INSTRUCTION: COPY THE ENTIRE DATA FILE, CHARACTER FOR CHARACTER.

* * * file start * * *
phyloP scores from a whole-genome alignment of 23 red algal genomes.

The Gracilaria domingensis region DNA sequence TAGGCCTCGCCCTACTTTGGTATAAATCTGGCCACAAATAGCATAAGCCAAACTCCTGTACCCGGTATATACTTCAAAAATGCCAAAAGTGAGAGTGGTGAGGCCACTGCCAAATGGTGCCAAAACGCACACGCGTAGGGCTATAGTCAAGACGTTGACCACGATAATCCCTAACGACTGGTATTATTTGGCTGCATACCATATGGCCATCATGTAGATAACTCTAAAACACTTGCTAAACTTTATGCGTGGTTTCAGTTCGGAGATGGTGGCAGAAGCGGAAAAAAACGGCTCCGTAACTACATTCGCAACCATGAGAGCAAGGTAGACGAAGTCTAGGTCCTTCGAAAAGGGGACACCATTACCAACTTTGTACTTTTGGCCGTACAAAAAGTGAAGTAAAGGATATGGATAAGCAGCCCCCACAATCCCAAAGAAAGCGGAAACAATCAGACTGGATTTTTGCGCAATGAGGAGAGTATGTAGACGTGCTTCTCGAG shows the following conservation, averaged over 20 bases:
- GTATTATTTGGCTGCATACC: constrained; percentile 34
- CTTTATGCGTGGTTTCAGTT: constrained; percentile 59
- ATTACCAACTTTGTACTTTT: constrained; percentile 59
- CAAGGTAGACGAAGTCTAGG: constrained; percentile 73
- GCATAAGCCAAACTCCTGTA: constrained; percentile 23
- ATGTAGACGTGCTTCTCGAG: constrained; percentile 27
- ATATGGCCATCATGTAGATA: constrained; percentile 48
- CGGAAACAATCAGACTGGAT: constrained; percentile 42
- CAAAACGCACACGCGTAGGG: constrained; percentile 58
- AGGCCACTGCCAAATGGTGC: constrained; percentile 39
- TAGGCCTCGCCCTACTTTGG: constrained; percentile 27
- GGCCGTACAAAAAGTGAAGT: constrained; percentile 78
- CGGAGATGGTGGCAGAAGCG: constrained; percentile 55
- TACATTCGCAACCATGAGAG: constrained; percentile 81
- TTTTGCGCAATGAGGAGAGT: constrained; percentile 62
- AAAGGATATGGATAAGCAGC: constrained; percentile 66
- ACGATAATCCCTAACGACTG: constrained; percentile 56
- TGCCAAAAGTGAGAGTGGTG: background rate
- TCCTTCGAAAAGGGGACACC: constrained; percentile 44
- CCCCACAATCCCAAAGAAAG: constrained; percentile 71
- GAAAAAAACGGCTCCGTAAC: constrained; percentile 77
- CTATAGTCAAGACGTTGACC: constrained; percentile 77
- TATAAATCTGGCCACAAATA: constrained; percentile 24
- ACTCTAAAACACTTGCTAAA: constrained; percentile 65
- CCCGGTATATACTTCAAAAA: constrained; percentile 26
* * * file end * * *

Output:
phyloP scores from a whole-genome alignment of 23 red algal genomes.

The Gracilaria domingensis region DNA sequence TAGGCCTCGCCCTACTTTGGTATAAATCTGGCCACAAATAGCATAAGCCAAACTCCTGTACCCGGTATATACTTCAAAAATGCCAAAAGTGAGAGTGGTGAGGCCACTGCCAAATGGTGCCAAAACGCACACGCGTAGGGCTATAGTCAAGACGTTGACCACGATAATCCCTAACGACTGGTATTATTTGGCTGCATACCATATGGCCATCATGTAGATAACTCTAAAACACTTGCTAAACTTTATGCGTGGTTTCAGTTCGGAGATGGTGGCAGAAGCGGAAAAAAACGGCTCCGTAACTACATTCGCAACCATGAGAGCAAGGTAGACGAAGTCTAGGTCCTTCGAAAAGGGGACACCATTACCAACTTTGTACTTTTGGCCGTACAAAAAGTGAAGTAAAGGATATGGATAAGCAGCCCCCACAATCCCAAAGAAAGCGGAAACAATCAGACTGGATTTTTGCGCAATGAGGAGAGTATGTAGACGTGCTTCTCGAG shows the following conservation, averaged over 20 bases:
- GTATTATTTGGCTGCATACC: constrained; percentile 34
- CTTTATGCGTGGTTTCAGTT: constrained; percentile 59
- ATTACCAACTTTGTACTTTT: constrained; percentile 59
- CAAGGTAGACGAAGTCTAGG: constrained; percentile 73
- GCATAAGCCAAACTCCTGTA: constrained; percentile 23
- ATGTAGACGTGCTTCTCGAG: constrained; percentile 27
- ATATGGCCATCATGTAGATA: constrained; percentile 48
- CGGAAACAATCAGACTGGAT: constrained; percentile 42
- CAAAACGCACACGCGTAGGG: constrained; percentile 58
- AGGCCACTGCCAAATGGTGC: constrained; percentile 39
- TAGGCCTCGCCCTACTTTGG: constrained; percentile 27
- GGCCGTACAAAAAGTGAAGT: constrained; percentile 78
- CGGAGATGGTGGCAGAAGCG: constrained; percentile 55
- TACATTCGCAACCATGAGAG: constrained; percentile 81
- TTTTGCGCAATGAGGAGAGT: constrained; percentile 62
- AAAGGATATGGATAAGCAGC: constrained; percentile 66
- ACGATAATCCCTAACGACTG: constrained; percentile 56
- TGCCAAAAGTGAGAGTGGTG: background rate
- TCCTTCGAAAAGGGGACACC: constrained; percentile 44
- CCCCACAATCCCAAAGAAAG: constrained; percentile 71
- GAAAAAAACGGCTCCGTAAC: constrained; percentile 77
- CTATAGTCAAGACGTTGACC: constrained; percentile 77
- TATAAATCTGGCCACAAATA: constrained; percentile 24
- ACTCTAAAACACTTGCTAAA: constrained; percentile 65
- CCCGGTATATACTTCAAAAA: constrained; percentile 26